Google is removing their link to it when you search for a very particular term but not in general.

    The fact that they have to exclude links relevant to particular search terms is enough to make it a form censorship.

    You could link to it, you could tweet it, you could add it on your facebook page, and it’s still there.

    Not if you can’t find it initially. To quote Douglas Adams: “It was on display in the bottom of a locked filing cabinet stuck in a disused lavatory with a sign on the door saying ‘Beware of the Leopard’.”

    Case says:

    Re: Re: Re:6 Re:

    10,000 censorship requests per day is hardly “very small”.

    1.) That was the number given for the first four days. As with everything, the initial rush will have tapered down rapidly
    2.) For each of those 40,000 requests there are countless variants of search terms which can still produce that link, and one or two which can’t. In other words, the number of searches affected is indeed tiny.

    The fact that they have to exclude links relevant to particular search terms is enough to make it a form censorship.

    Freedom of speech, just like any other human right, is never without legal limits. This is not censorship, but the logical consequence of living in a world with population >1, and accordingly having different people with competing rights.

    John Fenderson (profile) says:

    Re: Re: Re:7 Re:

    “Freedom of speech, just like any other human right, is never without legal limits. This is not censorship”

    You’re correct, every right has logical limits (since every right can be exercised in a way that infringes on other rights, logically some restriction are inevitable.

    However, it is still censorship. The question is whether this particular censorship is acceptable or not.

    Ninja (profile) says:

    Re: Re: Re:5 Re:

    It is not visible. If it’s commonly known for that term then you are effectively blocking access to it. Revisiting the Nazi Germany example it would be like banning the search term Nazism because Germany doesn’t feel comfortable with it. The content is still there, you can still find things using alternative terms like 3rd Reich or something but it might just not return the same results you’d get or you would not think of using that term as an alternative.

    Google is not the start and the end of the internet (but some days it may seem like it).

    No but there’s a precedent, they may try to force other search engines to do it.

    Spin it as you like, this right to be forgotten is a huge problem specially when you are dealing with facts.

    Ninja (profile) says:

    Re: Re: Re:3 Re:

    Google is just a search engine, they don’t write or create the content.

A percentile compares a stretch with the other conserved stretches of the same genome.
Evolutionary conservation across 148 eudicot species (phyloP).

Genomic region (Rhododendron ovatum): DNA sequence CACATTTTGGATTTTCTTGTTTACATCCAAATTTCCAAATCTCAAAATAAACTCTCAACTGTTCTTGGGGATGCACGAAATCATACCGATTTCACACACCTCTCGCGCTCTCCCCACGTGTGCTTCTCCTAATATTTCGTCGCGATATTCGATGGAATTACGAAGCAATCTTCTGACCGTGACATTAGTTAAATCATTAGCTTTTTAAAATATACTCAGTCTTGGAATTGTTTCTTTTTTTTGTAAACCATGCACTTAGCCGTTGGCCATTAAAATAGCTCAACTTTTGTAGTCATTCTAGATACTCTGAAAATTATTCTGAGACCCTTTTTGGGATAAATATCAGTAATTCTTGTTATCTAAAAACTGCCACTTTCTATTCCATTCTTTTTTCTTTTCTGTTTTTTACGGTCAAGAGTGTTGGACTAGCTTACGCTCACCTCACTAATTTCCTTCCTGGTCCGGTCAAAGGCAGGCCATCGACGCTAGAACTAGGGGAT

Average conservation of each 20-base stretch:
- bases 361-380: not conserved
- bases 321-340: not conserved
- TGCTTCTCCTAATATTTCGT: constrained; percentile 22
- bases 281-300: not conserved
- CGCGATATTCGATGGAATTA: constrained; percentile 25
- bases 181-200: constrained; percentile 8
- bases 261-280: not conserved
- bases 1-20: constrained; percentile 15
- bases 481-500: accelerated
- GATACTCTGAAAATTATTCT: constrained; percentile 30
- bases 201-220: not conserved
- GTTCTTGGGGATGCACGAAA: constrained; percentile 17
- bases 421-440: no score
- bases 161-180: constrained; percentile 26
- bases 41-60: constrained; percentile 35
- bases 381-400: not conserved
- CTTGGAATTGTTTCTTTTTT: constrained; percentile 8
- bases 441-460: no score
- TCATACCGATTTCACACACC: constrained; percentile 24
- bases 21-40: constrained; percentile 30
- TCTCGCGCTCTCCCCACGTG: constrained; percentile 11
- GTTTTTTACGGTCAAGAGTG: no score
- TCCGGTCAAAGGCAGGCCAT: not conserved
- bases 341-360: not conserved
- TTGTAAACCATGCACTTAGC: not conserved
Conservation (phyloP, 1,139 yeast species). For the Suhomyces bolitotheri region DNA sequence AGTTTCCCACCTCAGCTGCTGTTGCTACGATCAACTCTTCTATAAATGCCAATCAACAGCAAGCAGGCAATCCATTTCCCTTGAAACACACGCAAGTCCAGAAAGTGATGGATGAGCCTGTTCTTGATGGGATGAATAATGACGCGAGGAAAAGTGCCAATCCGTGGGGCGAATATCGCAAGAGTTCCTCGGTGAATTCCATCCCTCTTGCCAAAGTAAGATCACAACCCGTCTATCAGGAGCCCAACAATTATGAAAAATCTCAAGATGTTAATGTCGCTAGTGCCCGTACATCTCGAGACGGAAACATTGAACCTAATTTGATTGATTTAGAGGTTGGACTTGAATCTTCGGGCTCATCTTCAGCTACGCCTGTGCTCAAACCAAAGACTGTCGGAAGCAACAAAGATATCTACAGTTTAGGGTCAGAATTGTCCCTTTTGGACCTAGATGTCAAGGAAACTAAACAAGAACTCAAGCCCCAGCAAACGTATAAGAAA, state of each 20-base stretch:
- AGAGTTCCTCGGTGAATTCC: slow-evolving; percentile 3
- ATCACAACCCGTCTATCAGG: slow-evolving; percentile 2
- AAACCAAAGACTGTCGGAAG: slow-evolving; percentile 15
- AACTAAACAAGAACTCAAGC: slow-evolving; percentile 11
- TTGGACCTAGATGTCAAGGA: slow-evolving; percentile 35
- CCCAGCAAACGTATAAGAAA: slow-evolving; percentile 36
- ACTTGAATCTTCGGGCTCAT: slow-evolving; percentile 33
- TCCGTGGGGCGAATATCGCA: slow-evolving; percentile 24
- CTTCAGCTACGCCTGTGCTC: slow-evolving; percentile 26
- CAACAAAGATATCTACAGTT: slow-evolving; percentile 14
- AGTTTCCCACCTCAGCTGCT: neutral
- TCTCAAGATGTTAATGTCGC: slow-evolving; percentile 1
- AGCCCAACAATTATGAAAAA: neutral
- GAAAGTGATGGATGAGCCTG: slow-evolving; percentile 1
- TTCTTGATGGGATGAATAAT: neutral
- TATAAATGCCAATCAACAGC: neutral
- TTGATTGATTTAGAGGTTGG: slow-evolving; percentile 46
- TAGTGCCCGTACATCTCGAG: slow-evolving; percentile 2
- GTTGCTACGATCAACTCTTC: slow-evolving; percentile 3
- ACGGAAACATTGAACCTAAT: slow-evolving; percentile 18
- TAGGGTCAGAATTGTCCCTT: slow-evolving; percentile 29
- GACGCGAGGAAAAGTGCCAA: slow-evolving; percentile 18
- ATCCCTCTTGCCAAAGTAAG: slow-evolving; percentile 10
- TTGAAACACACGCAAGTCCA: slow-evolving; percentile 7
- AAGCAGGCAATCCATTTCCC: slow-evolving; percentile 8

But it’s what makes the content researchable. You see, today it’s Google, tomorrow it’s all. And then FACTUAL content becomes lost even though it’s available.

    They can (and do) choose to list or not list sites in an incredibly arbitrary manner,

    And they shouldn’t. This is what happens when you give in to the MAFIAA. They should have let their algorithm do its magic and never removed a single result. Because they are intermediaries, not the ones providing the content. If those people are not satisfied with the articles let them go after BBC itself. If the MAFIAA doesn’t like the sharing go after the people sharing themselves. Every single million of them.


    Google complaining about censorship is so mind numbing in it’s gall, as to be almost beyond words.

    You are clearly a moron that doesn’t understand how search engines work. As for the censorship, thank your bosses at the MAFIAA. They are the cancer that’s eroding the freedom of speech in the Internet.

    Jeff Green (profile) says:

    What does the judgement really say?

    What the judgement actually says, as I understand it, is that if I search for A.N. Other, and A.N. Other has successfully convinced a court or Google that the fact that he painted his willy bright green and waved it at a crowd when he was 17, 30 years ago, is not representative of him now the newspaper report of that event will not appear.

    If however I search for green willy 30 years ago, Google is perfectly free to point at the new story.

    I personally think the judgement is silly and in most cases it will be counter-productive but it is nothing like as silly as various people want to make it out to be.

    Of course if I am wrong about the original ruling I deserve to be pointed out as a fool, and I shan’t demand the right for my foolishness to be forgotten